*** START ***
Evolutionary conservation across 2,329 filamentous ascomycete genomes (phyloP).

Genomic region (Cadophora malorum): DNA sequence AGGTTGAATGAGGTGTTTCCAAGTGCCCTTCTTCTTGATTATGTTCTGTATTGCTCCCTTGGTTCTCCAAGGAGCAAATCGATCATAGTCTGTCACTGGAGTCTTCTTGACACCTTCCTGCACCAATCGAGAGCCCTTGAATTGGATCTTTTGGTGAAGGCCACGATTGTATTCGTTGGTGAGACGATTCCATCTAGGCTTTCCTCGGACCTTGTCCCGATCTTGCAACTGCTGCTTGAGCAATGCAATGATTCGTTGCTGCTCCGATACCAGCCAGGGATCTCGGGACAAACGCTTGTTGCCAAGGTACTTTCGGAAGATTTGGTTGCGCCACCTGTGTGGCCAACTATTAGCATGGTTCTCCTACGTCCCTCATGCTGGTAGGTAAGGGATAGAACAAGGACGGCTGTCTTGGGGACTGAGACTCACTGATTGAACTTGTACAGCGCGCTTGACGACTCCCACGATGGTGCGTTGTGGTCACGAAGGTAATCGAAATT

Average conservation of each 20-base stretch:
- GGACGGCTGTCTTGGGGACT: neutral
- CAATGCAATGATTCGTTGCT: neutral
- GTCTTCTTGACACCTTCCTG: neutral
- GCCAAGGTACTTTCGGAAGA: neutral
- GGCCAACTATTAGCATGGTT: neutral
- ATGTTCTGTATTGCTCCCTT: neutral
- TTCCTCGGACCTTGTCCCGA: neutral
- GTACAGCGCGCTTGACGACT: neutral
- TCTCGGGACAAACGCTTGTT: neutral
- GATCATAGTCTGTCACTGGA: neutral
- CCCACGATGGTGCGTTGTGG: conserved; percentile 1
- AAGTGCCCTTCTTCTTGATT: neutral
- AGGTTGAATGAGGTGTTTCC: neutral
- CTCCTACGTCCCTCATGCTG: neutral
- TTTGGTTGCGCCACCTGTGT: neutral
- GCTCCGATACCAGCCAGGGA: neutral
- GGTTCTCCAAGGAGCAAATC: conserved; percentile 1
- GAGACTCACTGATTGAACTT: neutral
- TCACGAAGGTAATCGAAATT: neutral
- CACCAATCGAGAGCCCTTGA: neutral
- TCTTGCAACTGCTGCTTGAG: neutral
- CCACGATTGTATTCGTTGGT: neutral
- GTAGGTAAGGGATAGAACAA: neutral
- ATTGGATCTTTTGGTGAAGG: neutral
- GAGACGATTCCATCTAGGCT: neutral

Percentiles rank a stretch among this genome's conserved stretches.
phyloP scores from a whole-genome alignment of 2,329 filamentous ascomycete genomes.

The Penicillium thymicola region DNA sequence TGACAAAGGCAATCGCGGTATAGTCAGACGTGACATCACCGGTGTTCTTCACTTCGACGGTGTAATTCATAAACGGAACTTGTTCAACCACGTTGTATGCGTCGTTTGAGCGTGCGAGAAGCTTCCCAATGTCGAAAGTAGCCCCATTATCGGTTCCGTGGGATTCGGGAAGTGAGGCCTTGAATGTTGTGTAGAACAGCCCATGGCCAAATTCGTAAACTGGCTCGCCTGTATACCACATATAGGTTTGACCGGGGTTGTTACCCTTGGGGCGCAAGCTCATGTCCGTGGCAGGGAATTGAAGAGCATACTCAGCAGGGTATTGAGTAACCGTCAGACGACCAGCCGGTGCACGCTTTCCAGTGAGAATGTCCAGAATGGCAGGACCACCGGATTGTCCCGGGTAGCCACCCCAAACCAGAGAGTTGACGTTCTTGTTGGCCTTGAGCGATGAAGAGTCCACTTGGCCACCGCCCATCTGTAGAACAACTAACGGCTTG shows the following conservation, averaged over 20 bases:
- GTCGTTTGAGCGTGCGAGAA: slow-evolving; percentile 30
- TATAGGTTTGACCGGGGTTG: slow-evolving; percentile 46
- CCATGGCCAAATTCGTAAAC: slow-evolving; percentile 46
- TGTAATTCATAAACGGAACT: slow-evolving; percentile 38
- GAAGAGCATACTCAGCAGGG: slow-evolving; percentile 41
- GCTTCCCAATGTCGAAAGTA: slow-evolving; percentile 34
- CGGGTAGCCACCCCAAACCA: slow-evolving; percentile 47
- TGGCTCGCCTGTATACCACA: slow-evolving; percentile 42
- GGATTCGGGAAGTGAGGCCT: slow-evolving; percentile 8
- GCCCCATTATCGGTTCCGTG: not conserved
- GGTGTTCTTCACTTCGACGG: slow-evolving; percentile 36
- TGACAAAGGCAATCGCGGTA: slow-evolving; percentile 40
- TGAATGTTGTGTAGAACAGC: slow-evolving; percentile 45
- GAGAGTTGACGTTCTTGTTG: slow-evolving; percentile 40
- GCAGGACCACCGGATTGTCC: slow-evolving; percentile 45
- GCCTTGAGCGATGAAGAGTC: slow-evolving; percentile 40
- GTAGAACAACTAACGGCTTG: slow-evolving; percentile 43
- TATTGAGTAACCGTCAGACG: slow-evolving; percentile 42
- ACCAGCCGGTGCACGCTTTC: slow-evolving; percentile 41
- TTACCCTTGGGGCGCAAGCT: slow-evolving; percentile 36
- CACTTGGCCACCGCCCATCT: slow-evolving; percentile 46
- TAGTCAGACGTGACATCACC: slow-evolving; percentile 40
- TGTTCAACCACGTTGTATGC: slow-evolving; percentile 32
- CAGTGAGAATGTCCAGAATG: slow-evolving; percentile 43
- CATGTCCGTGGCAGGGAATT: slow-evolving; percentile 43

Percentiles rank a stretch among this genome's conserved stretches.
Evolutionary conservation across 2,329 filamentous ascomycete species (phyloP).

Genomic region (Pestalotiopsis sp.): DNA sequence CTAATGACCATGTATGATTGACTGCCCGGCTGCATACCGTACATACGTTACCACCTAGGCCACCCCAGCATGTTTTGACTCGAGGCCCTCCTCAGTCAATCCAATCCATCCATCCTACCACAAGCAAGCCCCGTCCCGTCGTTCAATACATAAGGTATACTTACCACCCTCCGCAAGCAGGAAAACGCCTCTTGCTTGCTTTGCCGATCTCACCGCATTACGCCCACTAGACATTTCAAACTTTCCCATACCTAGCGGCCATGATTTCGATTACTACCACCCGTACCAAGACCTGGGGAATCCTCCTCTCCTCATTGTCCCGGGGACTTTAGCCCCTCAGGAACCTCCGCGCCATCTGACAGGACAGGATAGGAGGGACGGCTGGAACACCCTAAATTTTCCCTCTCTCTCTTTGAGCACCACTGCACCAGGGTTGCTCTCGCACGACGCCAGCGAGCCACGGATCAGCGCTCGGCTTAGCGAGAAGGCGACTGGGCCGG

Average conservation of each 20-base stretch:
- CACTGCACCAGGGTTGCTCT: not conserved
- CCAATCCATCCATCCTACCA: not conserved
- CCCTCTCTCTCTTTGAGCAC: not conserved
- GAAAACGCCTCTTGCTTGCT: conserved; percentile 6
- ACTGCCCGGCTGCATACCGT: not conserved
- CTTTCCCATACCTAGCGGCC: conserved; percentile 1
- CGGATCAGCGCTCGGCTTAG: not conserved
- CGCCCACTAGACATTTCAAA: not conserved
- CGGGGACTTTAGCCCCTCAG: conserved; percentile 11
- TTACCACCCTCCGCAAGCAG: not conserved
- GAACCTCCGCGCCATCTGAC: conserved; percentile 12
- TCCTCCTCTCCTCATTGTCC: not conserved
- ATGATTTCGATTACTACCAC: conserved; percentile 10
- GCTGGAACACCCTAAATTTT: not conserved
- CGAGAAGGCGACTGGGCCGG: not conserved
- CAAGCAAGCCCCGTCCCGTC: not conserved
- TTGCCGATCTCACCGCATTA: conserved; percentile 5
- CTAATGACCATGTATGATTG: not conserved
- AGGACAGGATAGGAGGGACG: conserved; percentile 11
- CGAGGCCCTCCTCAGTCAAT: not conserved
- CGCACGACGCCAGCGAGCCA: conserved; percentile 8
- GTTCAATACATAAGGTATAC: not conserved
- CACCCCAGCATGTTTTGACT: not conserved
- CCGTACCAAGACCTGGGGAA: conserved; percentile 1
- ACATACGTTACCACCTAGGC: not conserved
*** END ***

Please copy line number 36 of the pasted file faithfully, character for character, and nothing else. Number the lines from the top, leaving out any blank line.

- GAAGAGCATACTCAGCAGGG: slow-evolving; percentile 41